After an attempt to murder him, Haiseb sorted out the animal world. The story goes that he removed fish from the desert and stopped lions from nesting in trees. The world evolved as we know it today. Haiseb disappeared from earth and his presence was reduced to that of an invisible deity.
So if you ever come across a Haitsi Aibeb, don’t forget to show your respect. And whatever you do, do not look back!
How Gondwana Collection Namibia raises awareness for cancer
As you walk in through the big gate at the Gondwana Travel Center, you can already sense that today is not an ordinary day at the Gondwana head office. If the security wearing his pink badge did not give it away, the lady with the huge pink afro will: It is Cancer Awareness day at the Gondwana Travel Centre and man and woman is wearing their pink with pride!
Iroleen in her creative pink look.
Nurse Christolina Kavetuna from the Cancer Association of Namibia visited us today to give a speech on the most common forms of cancer in Namibia, their warning signs and some of the causes of cancer.
The Gondwana Travel Centre staff listening to Nurse Christie
WHAT DOES THE CANCER ASSOCIATION DO?
It is imperative to understand that a shocking average of 3 000 Namibians are diagnosed with cancer on average annually. The Cancer Association has it as its mission to make contact with as many of these patients and try to assist to the best of our abilities where possible.
“We have a very hands-on approach and policy when assistance is requested by patients,” says CAN CEO, Rolf Hansen.
The Association tries to provide to as many persons as possible in striving to attain its objectives. This is done, amongst other projects and initiatives, through various media campaigns, school and community visits and projects hosted by the Association.
The main focus of the Cancer Association of Namibia is to create awareness, educate and support the fight against cancer and cancer patients within the country. Besides providing personal support, they also provide financial support to cancer patients and loan them equipment where needed.
After information dispersal and education on prevention, rehabilitation and emotional support during the treatment period remains an ongoing daily task of the Association. This is primarily achieved through the Association’s “Reach for Recovery Namibia” (RFRN) project.
Reach for Recovery is internationally a recovery programme supported by breast cancer patients who extend a helping hand and network in the fight against breast cancer. The new Namibian version supports and encourages the traditional RFR programme, but expands its horizons with the Namibian arm, by allowing any Namibian who is dedicated and willing to help fight cancer and its effects in Namibia to become a volunteer “Reach for Recovery Namibia support member”. Training is conducted based on the new adapted manual and volunteers are grouped per region with a Team Leader, who helps to guide and support them.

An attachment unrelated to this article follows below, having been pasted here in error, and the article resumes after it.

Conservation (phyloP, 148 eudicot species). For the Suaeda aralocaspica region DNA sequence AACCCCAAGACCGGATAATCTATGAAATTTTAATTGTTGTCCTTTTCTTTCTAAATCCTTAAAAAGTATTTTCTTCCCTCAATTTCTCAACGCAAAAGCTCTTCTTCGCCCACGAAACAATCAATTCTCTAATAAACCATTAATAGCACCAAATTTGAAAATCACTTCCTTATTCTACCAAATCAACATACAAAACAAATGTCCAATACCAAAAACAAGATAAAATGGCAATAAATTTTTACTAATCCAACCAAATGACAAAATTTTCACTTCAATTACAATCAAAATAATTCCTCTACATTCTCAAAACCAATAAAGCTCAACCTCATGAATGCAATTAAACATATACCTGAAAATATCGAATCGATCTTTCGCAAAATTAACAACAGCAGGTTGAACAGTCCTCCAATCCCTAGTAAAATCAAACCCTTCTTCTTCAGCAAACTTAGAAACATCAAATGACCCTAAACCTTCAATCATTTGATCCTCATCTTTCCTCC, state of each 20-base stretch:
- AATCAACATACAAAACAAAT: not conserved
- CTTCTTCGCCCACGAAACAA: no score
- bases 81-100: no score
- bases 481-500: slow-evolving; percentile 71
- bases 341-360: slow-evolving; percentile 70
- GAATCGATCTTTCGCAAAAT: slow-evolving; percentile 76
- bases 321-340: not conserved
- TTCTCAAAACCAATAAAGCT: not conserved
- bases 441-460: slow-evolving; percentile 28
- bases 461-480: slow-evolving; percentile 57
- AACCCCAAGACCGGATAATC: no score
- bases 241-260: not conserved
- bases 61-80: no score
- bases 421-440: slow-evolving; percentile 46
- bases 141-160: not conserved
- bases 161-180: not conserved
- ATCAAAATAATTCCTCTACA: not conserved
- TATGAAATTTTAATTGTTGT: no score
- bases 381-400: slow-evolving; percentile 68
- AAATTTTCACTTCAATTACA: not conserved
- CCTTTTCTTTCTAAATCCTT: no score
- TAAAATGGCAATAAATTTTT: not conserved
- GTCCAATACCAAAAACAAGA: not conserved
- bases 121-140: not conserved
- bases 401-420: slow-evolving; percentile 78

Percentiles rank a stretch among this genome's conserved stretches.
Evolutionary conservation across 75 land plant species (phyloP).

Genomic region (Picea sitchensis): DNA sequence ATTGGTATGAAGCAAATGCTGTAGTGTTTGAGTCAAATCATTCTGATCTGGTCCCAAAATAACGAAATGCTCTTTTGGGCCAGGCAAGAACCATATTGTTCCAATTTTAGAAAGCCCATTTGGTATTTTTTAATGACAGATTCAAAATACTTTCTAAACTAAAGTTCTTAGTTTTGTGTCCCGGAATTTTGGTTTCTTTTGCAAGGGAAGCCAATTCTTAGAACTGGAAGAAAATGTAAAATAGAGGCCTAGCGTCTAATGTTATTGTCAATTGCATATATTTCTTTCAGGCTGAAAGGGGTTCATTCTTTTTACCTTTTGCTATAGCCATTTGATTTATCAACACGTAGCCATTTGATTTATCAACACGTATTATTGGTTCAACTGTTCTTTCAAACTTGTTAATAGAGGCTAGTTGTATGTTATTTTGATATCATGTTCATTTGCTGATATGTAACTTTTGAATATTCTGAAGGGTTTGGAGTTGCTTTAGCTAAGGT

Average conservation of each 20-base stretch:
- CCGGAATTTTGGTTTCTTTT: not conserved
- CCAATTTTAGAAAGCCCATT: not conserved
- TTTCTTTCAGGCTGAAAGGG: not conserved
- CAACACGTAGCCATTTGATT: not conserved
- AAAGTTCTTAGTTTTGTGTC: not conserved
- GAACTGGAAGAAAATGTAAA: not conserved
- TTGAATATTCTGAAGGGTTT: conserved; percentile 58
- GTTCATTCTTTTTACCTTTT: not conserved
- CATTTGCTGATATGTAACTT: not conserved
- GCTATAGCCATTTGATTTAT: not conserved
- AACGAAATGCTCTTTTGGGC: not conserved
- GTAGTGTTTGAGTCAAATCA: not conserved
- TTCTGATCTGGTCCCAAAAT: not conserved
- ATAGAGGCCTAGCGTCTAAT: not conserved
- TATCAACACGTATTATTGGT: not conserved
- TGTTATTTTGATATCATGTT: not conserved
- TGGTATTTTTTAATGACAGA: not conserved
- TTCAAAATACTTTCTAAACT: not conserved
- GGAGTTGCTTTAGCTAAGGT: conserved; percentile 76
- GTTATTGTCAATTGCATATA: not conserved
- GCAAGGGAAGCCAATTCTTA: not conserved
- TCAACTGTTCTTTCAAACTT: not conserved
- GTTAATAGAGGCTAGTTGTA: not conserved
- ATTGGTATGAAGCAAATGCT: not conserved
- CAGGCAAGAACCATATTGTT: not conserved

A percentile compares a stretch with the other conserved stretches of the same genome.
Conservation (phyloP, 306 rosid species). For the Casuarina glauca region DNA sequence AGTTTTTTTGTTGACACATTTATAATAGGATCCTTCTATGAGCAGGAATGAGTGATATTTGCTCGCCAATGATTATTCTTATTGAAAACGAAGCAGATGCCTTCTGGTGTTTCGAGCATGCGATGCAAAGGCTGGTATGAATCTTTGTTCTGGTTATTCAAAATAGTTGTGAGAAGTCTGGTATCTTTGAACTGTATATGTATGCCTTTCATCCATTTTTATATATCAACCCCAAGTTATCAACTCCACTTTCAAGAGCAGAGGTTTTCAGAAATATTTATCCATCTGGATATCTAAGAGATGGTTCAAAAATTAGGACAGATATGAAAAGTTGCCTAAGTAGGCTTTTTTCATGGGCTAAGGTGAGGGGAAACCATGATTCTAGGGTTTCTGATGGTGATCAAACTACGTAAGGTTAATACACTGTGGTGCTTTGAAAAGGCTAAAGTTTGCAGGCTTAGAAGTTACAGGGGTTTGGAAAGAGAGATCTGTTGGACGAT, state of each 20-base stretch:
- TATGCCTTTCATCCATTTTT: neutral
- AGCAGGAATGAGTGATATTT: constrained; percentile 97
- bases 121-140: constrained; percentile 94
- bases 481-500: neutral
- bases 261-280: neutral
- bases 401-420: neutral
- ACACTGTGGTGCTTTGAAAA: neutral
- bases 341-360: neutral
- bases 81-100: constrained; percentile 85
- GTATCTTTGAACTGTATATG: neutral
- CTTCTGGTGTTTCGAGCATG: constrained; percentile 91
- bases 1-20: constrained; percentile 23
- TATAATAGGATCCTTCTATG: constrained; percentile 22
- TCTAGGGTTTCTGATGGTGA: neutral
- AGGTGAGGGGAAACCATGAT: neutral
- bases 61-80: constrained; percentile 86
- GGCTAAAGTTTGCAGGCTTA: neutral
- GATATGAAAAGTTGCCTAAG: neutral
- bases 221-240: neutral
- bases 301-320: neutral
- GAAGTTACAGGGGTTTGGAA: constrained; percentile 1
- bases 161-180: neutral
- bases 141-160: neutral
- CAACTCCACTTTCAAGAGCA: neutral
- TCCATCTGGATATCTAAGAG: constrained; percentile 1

Gerhard from HR introducing Nurse Christie
WHAT IS CANCER?
Cancer is an abnormal growth of the cells in the body. There are over 200 different types of cancer. Cancer can affect anyone – no race, age, gender or sex is immune to cancer and it is every Namibian’s responsibility to try and fight cancer together.
Nurse Christie explaining exactly what cancer cells are
COMMON FORMS OF CANCER IN NAMIBIA :
Kaposi Sarcoma / Blood Vessel cancer
Oral cavity cancer
The Gondwana Travel Centre staff thanking Nurse Christie for talking about cancer
WARNING SIGNS OF CANCER:
– Lump, swelling in body
– Change in bowel habits / bladder functions
– Unusual bleeding discharging
– Recent changes in moles / warts
– Persistent coughing
– Consistent weight loss
– Recurrent diarrhea
CAUSES OF CANCER:
– Lifestyle choices
o High sugary diets
o Lack of exercise
– Heritage (15% of cancer sicknesses are inherited)
The beautiful pinata that Iris conquered for us
If you would like to find out more about the Cancer Association of Namibia, feel free to visit their website www.can.org.na or email email@example.com
Or contact them telephonically via 061 237740 to find out more about what they do and how to support them.
We thank the Cancer Association of Namibia for their support and we thank Nurse Christolina Kavetuna for coming to the Gondwana Travel Centre and teaching us about cancer.